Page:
Mother’s Day 2018

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Source: The Independent.

Hello, bloggers!

Today is Mother’s Day in the United States. It’s kind of weird to think about it, because in fact, this is my first Mother’s Day when I’m not back home celebrating it with my own mother. In the previous years, I would already be back home after my work in France was done for the school year, but this time, I’m still here until late June for work. Interestingly, Mother’s Day in France isn’t until the last Sunday of the month, but still, I won’t be around to celebrate it. But I digress…

At least in the U.S., Mother’s Day is a relatively-big deal. Families tend to treat the mother out to brunch, as well as give gifts at home. All to show how much they appreciate her for all the work she’s done for her family– husband, children, even pets. After all, she’s the one who gave birth and started the family unit, all the while keeping it together for years on end. In essence, the mother embodies compassion, nurture, and unconditional love.

I’ve written about my own mother in previous “Mother’s Day” posts, so I won’t reiterate so much here. But I’m grateful for having such a wonderful mother while growing up. She’s gone through a lot in her fifty-seven years, from poverty as a child to battling (and winning against) cancer just five years ago. All the while, she’s done a lot for me and my sister, making sure that we were comfortable growing up, with good education and financial support. She did that while also juggling long shifts at the hospital as a nurse, equally the breadwinner (with my dad) for our family. Now, she’s retired, along with my dad, and enjoying the freedom of traveling the world– really, they travel even more than I do!

Admittedly, my mom isn’t perfect, either. In fact, no one ever is…sometimes, I found her bluntness too harsh, her inability to accept certain things in life. Sometimes, she was too strict, and at times had a hard time expressing herself completely. I used to not like that about her, but over time, I learned to accept her ways. I think much of what I didn’t like about my mom was just because I couldn’t quite put myself in her shoes– she’s human, like any of us, and so there are things which make her tick, make her uncomfortable, and so forth. Plus, she wants a good life for us, and so being blunt and strict at times was necessary to make sure that we don’t mess ourselves up– if anything, I have to appreciate that, as I believe that, because of her raising us, my sister and I have a good head on our shoulders. That, and the ability to take on life as best as we can.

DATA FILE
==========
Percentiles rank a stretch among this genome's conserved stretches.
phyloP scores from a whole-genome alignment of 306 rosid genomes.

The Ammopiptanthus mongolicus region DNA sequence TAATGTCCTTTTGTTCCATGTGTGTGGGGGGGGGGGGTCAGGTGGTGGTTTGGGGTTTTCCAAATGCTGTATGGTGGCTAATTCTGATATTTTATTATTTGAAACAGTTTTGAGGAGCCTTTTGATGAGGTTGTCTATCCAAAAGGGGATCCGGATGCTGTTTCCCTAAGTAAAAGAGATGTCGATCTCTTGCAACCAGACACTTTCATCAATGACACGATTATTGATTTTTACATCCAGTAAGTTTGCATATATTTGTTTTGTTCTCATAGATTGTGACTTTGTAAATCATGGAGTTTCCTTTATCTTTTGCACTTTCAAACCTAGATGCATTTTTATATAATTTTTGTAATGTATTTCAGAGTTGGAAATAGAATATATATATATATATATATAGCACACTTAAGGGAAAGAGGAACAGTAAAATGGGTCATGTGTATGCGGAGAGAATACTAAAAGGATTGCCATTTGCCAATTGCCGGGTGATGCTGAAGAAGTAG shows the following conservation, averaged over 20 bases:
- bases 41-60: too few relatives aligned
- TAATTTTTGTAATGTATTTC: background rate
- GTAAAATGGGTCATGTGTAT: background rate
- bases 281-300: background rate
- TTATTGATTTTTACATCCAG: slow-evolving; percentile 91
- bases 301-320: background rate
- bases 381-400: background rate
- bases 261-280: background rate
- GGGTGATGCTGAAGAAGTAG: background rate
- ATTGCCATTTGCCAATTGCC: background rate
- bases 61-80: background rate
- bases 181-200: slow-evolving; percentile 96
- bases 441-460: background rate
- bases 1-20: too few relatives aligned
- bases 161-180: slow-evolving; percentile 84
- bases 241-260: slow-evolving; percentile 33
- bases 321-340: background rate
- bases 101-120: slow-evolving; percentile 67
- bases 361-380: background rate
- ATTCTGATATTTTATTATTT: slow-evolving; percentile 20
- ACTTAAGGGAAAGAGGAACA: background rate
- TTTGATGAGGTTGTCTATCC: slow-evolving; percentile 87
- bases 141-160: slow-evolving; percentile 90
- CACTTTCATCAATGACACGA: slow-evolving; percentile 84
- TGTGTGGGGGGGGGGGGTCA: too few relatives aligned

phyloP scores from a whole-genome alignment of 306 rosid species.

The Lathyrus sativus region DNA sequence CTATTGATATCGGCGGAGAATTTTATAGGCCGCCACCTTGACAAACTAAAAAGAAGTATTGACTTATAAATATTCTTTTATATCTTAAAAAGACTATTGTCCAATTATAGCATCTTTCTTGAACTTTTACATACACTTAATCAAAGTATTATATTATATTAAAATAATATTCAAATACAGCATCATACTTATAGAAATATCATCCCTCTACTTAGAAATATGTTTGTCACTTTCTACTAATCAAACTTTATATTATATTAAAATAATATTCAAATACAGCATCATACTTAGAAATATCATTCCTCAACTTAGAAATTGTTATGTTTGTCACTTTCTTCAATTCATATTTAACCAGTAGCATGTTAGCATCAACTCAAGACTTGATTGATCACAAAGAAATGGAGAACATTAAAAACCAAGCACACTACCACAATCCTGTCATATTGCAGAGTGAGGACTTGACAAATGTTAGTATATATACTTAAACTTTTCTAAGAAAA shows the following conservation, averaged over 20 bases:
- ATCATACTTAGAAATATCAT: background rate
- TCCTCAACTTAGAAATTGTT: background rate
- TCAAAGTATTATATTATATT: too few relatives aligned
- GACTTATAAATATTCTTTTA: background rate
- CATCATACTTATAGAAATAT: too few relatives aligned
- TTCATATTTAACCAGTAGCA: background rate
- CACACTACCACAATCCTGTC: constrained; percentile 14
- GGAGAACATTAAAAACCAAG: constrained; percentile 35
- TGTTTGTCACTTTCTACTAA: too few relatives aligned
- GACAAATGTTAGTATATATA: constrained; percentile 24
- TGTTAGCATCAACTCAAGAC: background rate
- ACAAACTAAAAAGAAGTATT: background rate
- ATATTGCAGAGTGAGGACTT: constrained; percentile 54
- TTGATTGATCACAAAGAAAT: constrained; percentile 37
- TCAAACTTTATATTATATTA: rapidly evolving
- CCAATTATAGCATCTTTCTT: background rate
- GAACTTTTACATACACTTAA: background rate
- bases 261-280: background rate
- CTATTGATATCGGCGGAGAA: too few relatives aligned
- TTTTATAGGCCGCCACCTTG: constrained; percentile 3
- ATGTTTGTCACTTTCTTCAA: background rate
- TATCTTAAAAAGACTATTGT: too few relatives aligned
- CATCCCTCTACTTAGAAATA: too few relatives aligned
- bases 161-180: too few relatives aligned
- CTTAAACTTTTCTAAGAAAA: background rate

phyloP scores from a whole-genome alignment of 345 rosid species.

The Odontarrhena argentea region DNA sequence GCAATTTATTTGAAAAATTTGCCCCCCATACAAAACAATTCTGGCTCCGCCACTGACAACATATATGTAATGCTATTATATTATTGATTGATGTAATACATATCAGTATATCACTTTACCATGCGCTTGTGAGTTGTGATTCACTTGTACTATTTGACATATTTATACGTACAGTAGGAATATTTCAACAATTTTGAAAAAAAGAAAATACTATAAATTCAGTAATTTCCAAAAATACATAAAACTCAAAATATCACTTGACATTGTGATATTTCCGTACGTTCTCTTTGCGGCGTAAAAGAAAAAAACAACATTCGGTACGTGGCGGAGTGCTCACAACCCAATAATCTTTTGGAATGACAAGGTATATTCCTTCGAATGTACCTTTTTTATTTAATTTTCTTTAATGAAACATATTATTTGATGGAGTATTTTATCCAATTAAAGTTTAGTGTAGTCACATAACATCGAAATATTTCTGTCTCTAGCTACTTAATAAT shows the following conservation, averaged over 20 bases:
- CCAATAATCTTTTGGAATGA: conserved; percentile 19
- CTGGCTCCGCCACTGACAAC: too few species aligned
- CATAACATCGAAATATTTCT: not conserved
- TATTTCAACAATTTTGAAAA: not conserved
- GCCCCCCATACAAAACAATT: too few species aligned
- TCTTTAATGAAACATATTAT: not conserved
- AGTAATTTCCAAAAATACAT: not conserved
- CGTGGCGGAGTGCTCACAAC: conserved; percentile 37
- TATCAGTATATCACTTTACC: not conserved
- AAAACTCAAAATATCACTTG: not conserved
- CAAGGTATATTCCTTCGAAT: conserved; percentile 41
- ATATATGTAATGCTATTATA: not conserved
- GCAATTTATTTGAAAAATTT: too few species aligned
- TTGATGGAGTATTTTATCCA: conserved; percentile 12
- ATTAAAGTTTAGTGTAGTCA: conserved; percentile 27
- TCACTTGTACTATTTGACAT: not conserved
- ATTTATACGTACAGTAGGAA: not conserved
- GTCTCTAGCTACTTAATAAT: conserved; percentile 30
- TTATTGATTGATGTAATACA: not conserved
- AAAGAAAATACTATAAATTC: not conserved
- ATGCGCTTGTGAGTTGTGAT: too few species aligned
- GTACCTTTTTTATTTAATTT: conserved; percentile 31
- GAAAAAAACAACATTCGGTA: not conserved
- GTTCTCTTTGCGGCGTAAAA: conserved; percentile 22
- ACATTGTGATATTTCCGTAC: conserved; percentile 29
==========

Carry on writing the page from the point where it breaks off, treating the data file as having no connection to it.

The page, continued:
Considering that I’m not present for Mother’s Day, the best I could do was call her on Skype and wish her a Happy Mother’s Day. I did that on Friday, and it was just a matter of exchanging good words with her. I think we’ve come a long way in our relationship, from the idolizing days as a young child to apathy as an adolescent/young adult to *slow* acceptance today. It’s surprising how even just 2-3 years prior, I was still kind of not so in touch with my mom– I guess it was because I was fresh out of college and trying to establish a life for myself that I put family on the back-burner. I used to find our Skype sessions a distraction, but now, I look forward to them almost every week. Amazing how things shift in such a short period of time.

I’m rambling a bit too much, so I’ll just wrap up and say that mothers (or mother figures) are great, and they should receive the respect and gratitude they deserve every day of the year, not just one day. Celebrate her presence all the time, and overall, be kind like her.

Wishing you all a great Mother’s Day!

— The Finicky Cynic

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